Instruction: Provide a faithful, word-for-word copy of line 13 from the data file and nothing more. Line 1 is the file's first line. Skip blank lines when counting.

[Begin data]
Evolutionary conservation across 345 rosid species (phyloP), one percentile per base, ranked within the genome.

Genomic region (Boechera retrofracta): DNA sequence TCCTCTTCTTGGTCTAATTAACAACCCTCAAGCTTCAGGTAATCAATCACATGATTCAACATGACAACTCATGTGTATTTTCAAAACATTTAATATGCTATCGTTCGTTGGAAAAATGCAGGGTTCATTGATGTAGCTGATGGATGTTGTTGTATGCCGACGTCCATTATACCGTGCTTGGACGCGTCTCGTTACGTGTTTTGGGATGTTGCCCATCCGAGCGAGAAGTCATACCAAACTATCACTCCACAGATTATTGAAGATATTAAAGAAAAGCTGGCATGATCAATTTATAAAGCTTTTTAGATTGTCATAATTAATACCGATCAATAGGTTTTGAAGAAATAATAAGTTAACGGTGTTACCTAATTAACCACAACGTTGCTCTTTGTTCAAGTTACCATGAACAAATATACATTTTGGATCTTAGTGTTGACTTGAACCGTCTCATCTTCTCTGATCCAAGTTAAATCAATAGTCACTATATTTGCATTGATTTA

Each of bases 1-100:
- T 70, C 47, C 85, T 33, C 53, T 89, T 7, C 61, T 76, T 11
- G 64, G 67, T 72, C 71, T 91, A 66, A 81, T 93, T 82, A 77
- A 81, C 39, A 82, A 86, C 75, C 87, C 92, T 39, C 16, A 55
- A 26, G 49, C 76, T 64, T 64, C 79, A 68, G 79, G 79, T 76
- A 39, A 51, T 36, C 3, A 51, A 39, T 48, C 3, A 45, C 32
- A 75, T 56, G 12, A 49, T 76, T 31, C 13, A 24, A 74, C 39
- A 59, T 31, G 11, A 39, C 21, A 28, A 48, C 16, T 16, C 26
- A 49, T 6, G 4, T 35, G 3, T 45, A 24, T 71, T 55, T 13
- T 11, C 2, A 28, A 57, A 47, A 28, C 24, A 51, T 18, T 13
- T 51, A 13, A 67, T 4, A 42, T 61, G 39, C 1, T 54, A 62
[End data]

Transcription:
- T 51, A 13, A 67, T 4, A 42, T 61, G 39, C 1, T 54, A 62